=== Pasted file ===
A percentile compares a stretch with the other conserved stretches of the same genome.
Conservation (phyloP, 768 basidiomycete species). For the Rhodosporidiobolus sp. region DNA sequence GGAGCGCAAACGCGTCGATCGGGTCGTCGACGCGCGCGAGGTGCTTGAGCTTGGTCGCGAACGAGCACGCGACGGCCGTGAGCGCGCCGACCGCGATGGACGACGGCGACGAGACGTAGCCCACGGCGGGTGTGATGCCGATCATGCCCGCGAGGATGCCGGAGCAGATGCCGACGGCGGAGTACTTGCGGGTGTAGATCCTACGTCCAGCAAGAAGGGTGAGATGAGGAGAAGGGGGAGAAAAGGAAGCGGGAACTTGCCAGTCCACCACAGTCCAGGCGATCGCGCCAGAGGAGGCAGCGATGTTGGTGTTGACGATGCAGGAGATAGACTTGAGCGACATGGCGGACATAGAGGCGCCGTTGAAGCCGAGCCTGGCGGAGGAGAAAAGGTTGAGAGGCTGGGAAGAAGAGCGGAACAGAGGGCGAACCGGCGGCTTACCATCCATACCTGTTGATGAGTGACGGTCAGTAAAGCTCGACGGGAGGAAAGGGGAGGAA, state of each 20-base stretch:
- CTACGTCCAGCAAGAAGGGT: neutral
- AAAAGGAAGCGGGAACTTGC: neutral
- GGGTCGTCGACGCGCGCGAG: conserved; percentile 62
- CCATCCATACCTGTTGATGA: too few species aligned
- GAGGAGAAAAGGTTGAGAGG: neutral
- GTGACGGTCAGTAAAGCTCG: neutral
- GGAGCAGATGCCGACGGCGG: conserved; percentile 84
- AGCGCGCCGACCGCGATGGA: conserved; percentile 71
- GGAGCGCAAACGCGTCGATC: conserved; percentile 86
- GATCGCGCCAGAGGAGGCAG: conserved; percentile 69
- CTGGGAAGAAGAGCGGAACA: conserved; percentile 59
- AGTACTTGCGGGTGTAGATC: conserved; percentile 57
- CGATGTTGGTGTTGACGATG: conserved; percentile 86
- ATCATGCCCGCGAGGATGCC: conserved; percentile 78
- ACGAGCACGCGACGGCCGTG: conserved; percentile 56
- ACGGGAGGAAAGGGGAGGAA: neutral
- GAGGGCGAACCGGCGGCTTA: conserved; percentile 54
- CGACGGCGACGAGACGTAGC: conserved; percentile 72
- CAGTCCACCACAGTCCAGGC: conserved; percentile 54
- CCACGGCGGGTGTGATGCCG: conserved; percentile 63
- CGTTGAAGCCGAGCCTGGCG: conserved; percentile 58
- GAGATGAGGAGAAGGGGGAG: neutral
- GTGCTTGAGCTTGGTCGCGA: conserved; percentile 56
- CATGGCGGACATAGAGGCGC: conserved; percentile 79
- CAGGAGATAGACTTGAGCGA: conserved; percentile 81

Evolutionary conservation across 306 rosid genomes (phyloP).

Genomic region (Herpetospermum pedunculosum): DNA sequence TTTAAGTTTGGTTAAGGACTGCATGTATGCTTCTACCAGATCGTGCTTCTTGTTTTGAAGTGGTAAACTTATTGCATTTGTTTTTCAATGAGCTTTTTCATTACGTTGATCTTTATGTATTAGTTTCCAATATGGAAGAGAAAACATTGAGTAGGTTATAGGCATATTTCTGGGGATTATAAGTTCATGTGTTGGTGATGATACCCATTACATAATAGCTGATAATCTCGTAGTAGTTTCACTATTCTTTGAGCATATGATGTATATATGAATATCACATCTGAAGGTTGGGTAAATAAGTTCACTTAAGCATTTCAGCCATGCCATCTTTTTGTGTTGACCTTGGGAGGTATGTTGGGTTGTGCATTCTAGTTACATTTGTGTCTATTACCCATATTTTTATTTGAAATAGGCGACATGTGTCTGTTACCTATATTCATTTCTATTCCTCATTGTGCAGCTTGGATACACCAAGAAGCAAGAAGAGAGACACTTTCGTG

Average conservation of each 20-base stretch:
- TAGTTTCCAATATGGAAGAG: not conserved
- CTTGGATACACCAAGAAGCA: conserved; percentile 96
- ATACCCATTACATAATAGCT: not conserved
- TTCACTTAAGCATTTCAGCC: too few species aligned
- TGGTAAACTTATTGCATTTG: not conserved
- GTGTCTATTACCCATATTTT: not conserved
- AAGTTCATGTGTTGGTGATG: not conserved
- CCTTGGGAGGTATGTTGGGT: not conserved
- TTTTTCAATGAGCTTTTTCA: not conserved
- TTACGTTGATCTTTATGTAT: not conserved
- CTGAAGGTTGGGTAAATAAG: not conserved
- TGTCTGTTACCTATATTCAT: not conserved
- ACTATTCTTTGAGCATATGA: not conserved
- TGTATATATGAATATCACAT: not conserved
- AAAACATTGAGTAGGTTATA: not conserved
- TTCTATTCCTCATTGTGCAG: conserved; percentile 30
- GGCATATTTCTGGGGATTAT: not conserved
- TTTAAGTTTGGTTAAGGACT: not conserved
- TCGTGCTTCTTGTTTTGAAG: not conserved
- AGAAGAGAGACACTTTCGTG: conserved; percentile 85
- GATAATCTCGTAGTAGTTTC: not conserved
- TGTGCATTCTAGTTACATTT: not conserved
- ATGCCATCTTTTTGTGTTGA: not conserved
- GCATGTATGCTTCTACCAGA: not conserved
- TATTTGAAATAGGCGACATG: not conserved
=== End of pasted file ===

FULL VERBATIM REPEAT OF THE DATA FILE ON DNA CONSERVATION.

A percentile compares a stretch with the other conserved stretches of the same genome.
Conservation (phyloP, 768 basidiomycete species). For the Rhodosporidiobolus sp. region DNA sequence GGAGCGCAAACGCGTCGATCGGGTCGTCGACGCGCGCGAGGTGCTTGAGCTTGGTCGCGAACGAGCACGCGACGGCCGTGAGCGCGCCGACCGCGATGGACGACGGCGACGAGACGTAGCCCACGGCGGGTGTGATGCCGATCATGCCCGCGAGGATGCCGGAGCAGATGCCGACGGCGGAGTACTTGCGGGTGTAGATCCTACGTCCAGCAAGAAGGGTGAGATGAGGAGAAGGGGGAGAAAAGGAAGCGGGAACTTGCCAGTCCACCACAGTCCAGGCGATCGCGCCAGAGGAGGCAGCGATGTTGGTGTTGACGATGCAGGAGATAGACTTGAGCGACATGGCGGACATAGAGGCGCCGTTGAAGCCGAGCCTGGCGGAGGAGAAAAGGTTGAGAGGCTGGGAAGAAGAGCGGAACAGAGGGCGAACCGGCGGCTTACCATCCATACCTGTTGATGAGTGACGGTCAGTAAAGCTCGACGGGAGGAAAGGGGAGGAA, state of each 20-base stretch:
- CTACGTCCAGCAAGAAGGGT: neutral
- AAAAGGAAGCGGGAACTTGC: neutral
- GGGTCGTCGACGCGCGCGAG: conserved; percentile 62
- CCATCCATACCTGTTGATGA: too few species aligned
- GAGGAGAAAAGGTTGAGAGG: neutral
- GTGACGGTCAGTAAAGCTCG: neutral
- GGAGCAGATGCCGACGGCGG: conserved; percentile 84
- AGCGCGCCGACCGCGATGGA: conserved; percentile 71
- GGAGCGCAAACGCGTCGATC: conserved; percentile 86
- GATCGCGCCAGAGGAGGCAG: conserved; percentile 69
- CTGGGAAGAAGAGCGGAACA: conserved; percentile 59
- AGTACTTGCGGGTGTAGATC: conserved; percentile 57
- CGATGTTGGTGTTGACGATG: conserved; percentile 86
- ATCATGCCCGCGAGGATGCC: conserved; percentile 78
- ACGAGCACGCGACGGCCGTG: conserved; percentile 56
- ACGGGAGGAAAGGGGAGGAA: neutral
- GAGGGCGAACCGGCGGCTTA: conserved; percentile 54
- CGACGGCGACGAGACGTAGC: conserved; percentile 72
- CAGTCCACCACAGTCCAGGC: conserved; percentile 54
- CCACGGCGGGTGTGATGCCG: conserved; percentile 63
- CGTTGAAGCCGAGCCTGGCG: conserved; percentile 58
- GAGATGAGGAGAAGGGGGAG: neutral
- GTGCTTGAGCTTGGTCGCGA: conserved; percentile 56
- CATGGCGGACATAGAGGCGC: conserved; percentile 79
- CAGGAGATAGACTTGAGCGA: conserved; percentile 81

Evolutionary conservation across 306 rosid genomes (phyloP).

Genomic region (Herpetospermum pedunculosum): DNA sequence TTTAAGTTTGGTTAAGGACTGCATGTATGCTTCTACCAGATCGTGCTTCTTGTTTTGAAGTGGTAAACTTATTGCATTTGTTTTTCAATGAGCTTTTTCATTACGTTGATCTTTATGTATTAGTTTCCAATATGGAAGAGAAAACATTGAGTAGGTTATAGGCATATTTCTGGGGATTATAAGTTCATGTGTTGGTGATGATACCCATTACATAATAGCTGATAATCTCGTAGTAGTTTCACTATTCTTTGAGCATATGATGTATATATGAATATCACATCTGAAGGTTGGGTAAATAAGTTCACTTAAGCATTTCAGCCATGCCATCTTTTTGTGTTGACCTTGGGAGGTATGTTGGGTTGTGCATTCTAGTTACATTTGTGTCTATTACCCATATTTTTATTTGAAATAGGCGACATGTGTCTGTTACCTATATTCATTTCTATTCCTCATTGTGCAGCTTGGATACACCAAGAAGCAAGAAGAGAGACACTTTCGTG

Average conservation of each 20-base stretch:
- TAGTTTCCAATATGGAAGAG: not conserved
- CTTGGATACACCAAGAAGCA: conserved; percentile 96
- ATACCCATTACATAATAGCT: not conserved
- TTCACTTAAGCATTTCAGCC: too few species aligned
- TGGTAAACTTATTGCATTTG: not conserved
- GTGTCTATTACCCATATTTT: not conserved
- AAGTTCATGTGTTGGTGATG: not conserved
- CCTTGGGAGGTATGTTGGGT: not conserved
- TTTTTCAATGAGCTTTTTCA: not conserved
- TTACGTTGATCTTTATGTAT: not conserved
- CTGAAGGTTGGGTAAATAAG: not conserved
- TGTCTGTTACCTATATTCAT: not conserved
- ACTATTCTTTGAGCATATGA: not conserved
- TGTATATATGAATATCACAT: not conserved
- AAAACATTGAGTAGGTTATA: not conserved
- TTCTATTCCTCATTGTGCAG: conserved; percentile 30
- GGCATATTTCTGGGGATTAT: not conserved
- TTTAAGTTTGGTTAAGGACT: not conserved
- TCGTGCTTCTTGTTTTGAAG: not conserved
- AGAAGAGAGACACTTTCGTG: conserved; percentile 85
- GATAATCTCGTAGTAGTTTC: not conserved
- TGTGCATTCTAGTTACATTT: not conserved
- ATGCCATCTTTTTGTGTTGA: not conserved
- GCATGTATGCTTCTACCAGA: not conserved
- TATTTGAAATAGGCGACATG: not conserved